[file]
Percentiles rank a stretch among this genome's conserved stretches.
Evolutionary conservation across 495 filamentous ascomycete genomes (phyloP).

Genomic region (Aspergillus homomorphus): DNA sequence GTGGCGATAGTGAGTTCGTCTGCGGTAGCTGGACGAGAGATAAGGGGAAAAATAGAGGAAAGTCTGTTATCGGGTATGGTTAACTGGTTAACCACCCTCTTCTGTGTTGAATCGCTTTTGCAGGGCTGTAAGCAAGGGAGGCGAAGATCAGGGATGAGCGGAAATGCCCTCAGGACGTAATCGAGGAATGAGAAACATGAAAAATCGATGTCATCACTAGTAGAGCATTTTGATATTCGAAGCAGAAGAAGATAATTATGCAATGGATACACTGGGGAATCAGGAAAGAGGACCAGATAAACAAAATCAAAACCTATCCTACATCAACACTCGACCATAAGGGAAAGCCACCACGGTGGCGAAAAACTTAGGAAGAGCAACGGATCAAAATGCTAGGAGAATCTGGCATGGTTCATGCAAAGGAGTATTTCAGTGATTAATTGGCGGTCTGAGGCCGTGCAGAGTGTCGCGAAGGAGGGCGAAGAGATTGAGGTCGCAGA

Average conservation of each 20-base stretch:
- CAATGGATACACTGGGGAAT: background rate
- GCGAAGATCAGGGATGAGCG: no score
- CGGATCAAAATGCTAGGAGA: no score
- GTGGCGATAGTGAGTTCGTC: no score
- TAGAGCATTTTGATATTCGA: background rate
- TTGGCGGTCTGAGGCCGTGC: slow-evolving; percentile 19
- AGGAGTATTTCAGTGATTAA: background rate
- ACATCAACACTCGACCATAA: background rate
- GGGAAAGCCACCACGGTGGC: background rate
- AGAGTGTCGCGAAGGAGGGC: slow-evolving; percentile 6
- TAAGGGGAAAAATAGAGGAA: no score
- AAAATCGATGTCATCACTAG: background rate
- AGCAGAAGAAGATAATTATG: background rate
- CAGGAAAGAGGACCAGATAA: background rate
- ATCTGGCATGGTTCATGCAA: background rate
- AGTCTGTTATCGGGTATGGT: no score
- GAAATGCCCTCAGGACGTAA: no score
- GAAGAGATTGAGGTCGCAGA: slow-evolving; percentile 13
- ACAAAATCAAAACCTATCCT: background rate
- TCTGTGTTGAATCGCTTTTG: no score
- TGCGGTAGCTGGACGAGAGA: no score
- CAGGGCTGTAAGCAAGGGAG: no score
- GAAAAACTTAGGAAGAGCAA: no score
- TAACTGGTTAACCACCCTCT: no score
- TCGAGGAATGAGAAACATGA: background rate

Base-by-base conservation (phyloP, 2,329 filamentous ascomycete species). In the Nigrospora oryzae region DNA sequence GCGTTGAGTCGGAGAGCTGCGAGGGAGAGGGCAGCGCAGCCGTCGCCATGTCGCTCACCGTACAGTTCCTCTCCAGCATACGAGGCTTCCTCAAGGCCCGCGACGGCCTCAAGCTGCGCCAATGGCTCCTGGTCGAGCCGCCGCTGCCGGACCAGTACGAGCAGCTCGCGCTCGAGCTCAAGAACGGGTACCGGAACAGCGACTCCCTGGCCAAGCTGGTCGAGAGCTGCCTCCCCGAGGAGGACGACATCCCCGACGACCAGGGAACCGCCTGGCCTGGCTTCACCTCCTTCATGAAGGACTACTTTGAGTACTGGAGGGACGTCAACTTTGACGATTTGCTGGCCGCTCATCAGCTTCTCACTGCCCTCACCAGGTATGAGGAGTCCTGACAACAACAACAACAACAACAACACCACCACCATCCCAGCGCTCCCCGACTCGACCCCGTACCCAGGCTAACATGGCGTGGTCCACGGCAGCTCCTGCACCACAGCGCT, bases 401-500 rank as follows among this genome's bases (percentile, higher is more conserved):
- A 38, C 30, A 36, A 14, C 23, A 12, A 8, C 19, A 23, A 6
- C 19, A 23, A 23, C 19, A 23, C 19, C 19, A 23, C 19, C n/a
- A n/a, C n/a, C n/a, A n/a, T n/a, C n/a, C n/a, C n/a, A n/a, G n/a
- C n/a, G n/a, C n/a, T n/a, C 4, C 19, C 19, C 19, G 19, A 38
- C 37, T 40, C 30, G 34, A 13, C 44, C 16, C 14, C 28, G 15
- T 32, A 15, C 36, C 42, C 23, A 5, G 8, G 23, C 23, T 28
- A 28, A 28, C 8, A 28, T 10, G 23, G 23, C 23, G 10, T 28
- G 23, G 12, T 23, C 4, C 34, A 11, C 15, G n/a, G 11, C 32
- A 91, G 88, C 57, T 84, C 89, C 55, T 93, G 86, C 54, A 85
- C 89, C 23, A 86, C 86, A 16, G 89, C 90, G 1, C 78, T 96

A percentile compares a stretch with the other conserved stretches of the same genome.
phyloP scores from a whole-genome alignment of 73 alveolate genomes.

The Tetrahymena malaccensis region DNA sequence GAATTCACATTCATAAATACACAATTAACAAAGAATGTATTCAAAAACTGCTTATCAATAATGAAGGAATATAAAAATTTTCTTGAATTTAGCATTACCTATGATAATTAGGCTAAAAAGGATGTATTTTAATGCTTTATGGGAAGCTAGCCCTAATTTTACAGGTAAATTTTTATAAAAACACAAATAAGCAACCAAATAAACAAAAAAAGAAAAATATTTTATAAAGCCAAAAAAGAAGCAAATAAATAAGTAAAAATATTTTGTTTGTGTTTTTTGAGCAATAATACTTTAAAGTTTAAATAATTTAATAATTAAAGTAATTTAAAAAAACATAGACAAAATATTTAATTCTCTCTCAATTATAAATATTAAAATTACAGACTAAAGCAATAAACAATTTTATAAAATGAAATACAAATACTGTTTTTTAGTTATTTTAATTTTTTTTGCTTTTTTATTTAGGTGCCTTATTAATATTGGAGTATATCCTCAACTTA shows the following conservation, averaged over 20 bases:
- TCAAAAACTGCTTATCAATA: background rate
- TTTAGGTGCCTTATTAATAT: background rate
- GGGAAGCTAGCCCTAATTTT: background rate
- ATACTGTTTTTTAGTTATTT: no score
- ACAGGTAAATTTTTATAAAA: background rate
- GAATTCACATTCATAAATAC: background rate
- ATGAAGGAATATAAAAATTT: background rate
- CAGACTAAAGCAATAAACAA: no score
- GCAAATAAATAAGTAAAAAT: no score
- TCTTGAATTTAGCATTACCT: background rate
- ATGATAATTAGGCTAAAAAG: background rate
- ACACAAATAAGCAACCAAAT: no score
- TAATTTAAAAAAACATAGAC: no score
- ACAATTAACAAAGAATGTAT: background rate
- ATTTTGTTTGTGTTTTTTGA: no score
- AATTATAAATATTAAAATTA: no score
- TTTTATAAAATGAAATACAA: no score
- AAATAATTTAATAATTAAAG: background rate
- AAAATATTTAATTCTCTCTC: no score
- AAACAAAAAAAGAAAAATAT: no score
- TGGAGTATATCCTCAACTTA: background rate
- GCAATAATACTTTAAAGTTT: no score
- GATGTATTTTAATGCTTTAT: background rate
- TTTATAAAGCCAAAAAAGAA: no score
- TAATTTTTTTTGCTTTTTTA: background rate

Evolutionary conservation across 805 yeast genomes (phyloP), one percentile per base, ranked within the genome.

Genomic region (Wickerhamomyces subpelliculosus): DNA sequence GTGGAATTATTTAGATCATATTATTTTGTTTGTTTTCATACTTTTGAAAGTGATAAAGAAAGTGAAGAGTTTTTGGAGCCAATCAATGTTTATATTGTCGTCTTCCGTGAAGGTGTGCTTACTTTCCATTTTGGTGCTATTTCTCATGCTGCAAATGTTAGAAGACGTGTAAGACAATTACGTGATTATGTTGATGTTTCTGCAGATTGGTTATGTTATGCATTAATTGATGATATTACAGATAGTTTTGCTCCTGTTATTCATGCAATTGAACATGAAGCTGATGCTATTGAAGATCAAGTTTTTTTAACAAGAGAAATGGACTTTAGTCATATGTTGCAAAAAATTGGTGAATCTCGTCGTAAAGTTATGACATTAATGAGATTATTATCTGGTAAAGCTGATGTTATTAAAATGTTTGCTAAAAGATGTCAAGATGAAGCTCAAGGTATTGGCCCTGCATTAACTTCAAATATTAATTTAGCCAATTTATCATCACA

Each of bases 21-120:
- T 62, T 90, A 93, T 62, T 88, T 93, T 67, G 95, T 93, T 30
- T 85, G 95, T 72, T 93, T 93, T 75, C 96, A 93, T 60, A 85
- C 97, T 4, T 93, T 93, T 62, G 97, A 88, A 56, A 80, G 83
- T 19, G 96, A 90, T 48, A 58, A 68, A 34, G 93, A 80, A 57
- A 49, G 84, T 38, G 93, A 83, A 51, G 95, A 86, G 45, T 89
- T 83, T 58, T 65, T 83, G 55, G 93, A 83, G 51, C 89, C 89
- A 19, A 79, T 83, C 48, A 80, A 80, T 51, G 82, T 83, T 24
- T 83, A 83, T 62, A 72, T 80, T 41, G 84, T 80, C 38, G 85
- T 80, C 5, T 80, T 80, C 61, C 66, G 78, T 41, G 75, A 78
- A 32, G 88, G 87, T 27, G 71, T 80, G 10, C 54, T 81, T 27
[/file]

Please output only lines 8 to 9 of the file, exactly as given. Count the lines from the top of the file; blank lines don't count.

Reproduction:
- GTGGCGATAGTGAGTTCGTC: no score
- TAGAGCATTTTGATATTCGA: background rate